GLP Imagined Community Concert: TEN Years of Lullabies—A Celebration

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GLP Imagined Community Concert: TEN Years of Lullabies—A Celebration

Helen Ella (writer), Angela Sindeli, Ignacio Barron Viela, and Laura Jay, GLP ‘22 Cohort


Editor’s Note: The Global Leaders Program develops music for social impact leadership through an intensive year of learning that includes small working groups. One of the learning modules is on teaching artistry, and the culminating project for small groups is to apply what they’ve learned to designing a music project for a particular program the group has been investigating for months. The assignment is to imagine and design an interactive community event that would deepen connections between the program and a community it wants to more fully engage with. The projects were so imaginative that the Ensemble editors thought it would be interesting, even inspiring, for our readers to discover what these working groups have imagined. So, we will include one imagined project in each of the next six Baskets—in the hope that the Global Leaders’ ideas can spark your own innovative ideas for concerts that could deepen your program’s community connections. Our thanks to the Global Leaders teams and program leaders for sharing their visions of what’s possible.

As Global Leaders cohort members, we have learned that a good teaching artist engages audience members in their own communities, creating magical moments that can endure and inspire. With that in mind, we set out to propose a community concert for Carnegie Hall’s Lullaby Project.

Beginning as a small pilot project in the Bronx, New York in 2011, the Lullaby Project quickly became a renowned family music program. Ten years later, it has touched thousands of families across the world—a decade of helping families to bond through lullaby creation, wherein love and music-making become a sort of generational inheritance.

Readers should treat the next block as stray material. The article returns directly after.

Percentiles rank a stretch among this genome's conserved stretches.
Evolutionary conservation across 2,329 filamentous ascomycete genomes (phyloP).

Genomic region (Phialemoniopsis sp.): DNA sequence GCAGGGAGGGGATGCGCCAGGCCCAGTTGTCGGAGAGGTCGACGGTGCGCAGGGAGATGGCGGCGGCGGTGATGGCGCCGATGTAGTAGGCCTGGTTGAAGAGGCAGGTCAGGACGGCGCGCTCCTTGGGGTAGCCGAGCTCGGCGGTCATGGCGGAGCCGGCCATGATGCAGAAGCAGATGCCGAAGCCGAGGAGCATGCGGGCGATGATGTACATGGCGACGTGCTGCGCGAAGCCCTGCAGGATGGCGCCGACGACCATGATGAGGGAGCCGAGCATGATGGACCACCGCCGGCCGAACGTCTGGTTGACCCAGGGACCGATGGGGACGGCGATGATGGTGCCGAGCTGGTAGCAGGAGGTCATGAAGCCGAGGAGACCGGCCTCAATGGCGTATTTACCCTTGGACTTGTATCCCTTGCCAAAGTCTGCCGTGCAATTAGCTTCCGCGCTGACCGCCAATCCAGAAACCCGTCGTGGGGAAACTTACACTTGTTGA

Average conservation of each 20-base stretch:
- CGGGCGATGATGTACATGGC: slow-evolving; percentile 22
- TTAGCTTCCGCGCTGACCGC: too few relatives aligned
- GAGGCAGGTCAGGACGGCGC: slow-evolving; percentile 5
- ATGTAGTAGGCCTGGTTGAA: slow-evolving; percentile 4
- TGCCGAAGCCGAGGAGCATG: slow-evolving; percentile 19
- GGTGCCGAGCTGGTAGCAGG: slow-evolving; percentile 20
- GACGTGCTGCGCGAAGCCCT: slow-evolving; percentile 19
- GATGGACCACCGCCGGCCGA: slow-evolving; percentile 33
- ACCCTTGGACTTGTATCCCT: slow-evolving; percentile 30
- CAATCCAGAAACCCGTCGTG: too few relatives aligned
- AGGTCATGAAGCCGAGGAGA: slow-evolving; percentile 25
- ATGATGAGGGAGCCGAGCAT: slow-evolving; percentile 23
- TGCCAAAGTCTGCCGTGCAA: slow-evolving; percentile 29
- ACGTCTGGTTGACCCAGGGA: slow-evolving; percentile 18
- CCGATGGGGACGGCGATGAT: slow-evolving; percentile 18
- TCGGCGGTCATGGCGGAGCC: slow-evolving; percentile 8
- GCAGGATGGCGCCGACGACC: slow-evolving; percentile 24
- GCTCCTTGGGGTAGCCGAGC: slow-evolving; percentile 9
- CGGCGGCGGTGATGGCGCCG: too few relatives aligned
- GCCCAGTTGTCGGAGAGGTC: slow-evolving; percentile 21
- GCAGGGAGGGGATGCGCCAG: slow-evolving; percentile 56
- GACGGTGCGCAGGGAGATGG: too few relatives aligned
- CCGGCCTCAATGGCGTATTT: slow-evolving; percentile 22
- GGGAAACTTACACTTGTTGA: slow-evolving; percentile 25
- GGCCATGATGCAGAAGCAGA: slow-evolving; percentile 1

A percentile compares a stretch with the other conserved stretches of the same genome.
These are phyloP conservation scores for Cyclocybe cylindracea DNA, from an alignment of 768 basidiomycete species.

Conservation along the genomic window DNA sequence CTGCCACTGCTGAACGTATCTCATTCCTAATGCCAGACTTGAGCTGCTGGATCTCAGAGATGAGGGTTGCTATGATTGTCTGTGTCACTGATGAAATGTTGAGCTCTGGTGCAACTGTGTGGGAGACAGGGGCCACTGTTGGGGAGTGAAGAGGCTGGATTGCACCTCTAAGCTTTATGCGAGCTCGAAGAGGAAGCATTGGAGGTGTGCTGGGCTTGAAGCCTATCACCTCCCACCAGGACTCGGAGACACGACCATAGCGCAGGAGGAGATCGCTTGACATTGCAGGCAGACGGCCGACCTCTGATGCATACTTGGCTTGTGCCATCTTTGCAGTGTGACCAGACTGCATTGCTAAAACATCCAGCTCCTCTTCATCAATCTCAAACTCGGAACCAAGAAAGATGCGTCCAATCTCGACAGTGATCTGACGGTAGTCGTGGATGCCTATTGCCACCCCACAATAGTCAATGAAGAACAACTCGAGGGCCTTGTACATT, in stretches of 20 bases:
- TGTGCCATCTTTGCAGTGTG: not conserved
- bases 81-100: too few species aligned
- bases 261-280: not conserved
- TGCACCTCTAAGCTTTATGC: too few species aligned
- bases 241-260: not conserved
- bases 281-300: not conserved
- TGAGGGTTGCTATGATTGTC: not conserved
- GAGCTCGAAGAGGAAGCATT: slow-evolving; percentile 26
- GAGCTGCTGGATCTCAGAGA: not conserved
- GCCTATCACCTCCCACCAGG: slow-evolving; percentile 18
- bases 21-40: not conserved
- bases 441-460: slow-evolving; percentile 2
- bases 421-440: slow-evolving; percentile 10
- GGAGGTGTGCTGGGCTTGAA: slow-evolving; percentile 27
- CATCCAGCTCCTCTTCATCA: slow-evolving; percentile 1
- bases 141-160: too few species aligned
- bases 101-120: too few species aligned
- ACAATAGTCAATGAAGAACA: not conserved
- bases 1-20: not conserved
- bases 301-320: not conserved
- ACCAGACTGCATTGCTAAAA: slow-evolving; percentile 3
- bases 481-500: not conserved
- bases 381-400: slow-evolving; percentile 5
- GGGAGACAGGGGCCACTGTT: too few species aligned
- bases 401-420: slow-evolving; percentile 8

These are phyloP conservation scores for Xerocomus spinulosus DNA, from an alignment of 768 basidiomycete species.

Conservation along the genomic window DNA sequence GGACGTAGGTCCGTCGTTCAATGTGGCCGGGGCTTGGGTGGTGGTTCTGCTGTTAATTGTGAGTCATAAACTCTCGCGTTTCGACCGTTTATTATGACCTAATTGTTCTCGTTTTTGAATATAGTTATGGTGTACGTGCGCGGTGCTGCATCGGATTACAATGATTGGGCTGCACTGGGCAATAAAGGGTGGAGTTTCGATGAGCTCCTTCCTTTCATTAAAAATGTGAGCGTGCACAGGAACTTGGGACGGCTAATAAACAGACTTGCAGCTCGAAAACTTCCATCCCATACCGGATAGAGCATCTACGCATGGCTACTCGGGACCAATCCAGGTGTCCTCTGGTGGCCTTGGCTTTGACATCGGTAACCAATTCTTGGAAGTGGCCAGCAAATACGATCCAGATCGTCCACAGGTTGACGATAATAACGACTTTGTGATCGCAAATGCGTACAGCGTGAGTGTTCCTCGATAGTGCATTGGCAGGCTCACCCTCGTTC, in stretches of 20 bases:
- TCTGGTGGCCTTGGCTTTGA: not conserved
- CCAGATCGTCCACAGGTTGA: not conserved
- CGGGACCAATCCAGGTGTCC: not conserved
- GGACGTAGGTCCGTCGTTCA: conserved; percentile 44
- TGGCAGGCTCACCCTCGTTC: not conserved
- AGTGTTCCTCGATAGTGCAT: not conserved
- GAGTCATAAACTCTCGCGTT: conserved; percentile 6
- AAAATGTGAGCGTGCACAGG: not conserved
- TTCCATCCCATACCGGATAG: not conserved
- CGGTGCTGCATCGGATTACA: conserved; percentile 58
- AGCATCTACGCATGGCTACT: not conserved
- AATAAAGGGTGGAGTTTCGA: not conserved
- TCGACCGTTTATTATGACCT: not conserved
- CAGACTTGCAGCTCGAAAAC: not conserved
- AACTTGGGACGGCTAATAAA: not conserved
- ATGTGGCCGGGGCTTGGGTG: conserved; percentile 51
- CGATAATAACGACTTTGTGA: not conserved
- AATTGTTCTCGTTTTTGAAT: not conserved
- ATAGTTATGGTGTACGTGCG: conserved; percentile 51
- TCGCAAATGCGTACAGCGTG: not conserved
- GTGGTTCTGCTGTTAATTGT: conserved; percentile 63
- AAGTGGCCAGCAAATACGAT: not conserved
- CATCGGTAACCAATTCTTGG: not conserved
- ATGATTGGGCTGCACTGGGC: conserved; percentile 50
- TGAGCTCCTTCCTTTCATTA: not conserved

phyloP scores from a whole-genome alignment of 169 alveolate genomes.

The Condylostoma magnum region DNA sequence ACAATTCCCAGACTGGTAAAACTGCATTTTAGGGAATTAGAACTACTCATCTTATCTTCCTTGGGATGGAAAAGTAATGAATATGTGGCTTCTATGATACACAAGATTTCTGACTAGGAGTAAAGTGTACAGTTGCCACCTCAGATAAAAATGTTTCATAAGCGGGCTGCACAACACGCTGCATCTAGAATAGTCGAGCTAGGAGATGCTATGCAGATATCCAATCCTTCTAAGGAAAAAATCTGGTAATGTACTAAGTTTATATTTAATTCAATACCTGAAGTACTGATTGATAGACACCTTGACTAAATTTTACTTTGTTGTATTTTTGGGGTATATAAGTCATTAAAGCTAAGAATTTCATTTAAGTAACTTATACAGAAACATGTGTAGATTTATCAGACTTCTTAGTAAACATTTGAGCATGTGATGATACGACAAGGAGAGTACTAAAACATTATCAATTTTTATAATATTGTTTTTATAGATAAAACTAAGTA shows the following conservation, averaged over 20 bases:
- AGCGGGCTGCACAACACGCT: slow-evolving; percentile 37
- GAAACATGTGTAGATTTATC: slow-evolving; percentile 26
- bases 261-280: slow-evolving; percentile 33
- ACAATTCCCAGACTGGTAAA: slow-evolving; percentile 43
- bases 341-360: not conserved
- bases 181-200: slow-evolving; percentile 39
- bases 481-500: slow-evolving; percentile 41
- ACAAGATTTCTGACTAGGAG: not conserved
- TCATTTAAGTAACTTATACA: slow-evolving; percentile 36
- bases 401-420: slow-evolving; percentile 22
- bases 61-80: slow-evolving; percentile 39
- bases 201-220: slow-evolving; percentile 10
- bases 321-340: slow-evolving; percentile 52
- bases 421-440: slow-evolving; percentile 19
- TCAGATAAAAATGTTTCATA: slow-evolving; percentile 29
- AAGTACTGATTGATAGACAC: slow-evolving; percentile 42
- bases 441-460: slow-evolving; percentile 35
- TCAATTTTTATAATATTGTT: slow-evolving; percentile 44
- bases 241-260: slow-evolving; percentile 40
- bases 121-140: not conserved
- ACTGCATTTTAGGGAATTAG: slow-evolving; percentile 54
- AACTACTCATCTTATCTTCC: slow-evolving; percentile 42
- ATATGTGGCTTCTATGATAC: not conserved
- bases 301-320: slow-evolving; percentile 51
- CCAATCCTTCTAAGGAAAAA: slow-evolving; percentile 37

To honor that decade, we made the number ten a common theme in our concert proposal, which we called “TEN Years of Lullabies—A Celebration.” We identified Trust, Embrace, and Nurture (or “TEN” for short) as the three pillars of the project, and our concert proposal was devised with those values at its heart—a one-hour performance of ten unique lullabies written at different Lullaby Project sites over the past decade. It was important for us to center audience members as active participants; as such, we envisioned the attendees sitting in a U shape that encouraged eye-contact and active play.

We wanted the concert to be engaging and surprising, fostering inclusive activities for audience members of any background. To create those “moments of magic,” we leaned on the Lullaby Project’s built-in strengths: a trove of original repertoire, a wealth of experienced teaching artists who are active and effective advocates, and ten years of life-changing stories the Project has helped to write. For example: for “Trust,” we suggested that attendees receive color-coded cards (on their seats) that contain ten-word stories from past participants—either written by the parent-songwriters or inspired by their lyrics. These cards could be used during the event instead of program notes: to designate different participant groups, to inspire a collaborative songwriting activity, or to be exchanged as a means of sharing stories throughout the audience. We also suggested a post-event space where these cards are displayed as part of an interactive exhibition, as well as a published collection of cards designed to engage and inspire future participants.

In tying the Lullaby Project’s stories to its music, we mean to highlight the lasting human component that makes it so special; just as its songs will endure, so too will the stories of its participants. That is our concert model’s goal: to connect people both in the moment and beyond, strengthening bonds that will last many more decades.

Learn more about Lullaby Project in this 2020 Ensemble article by Carnegie Hall’s Tiffany Ortiz.


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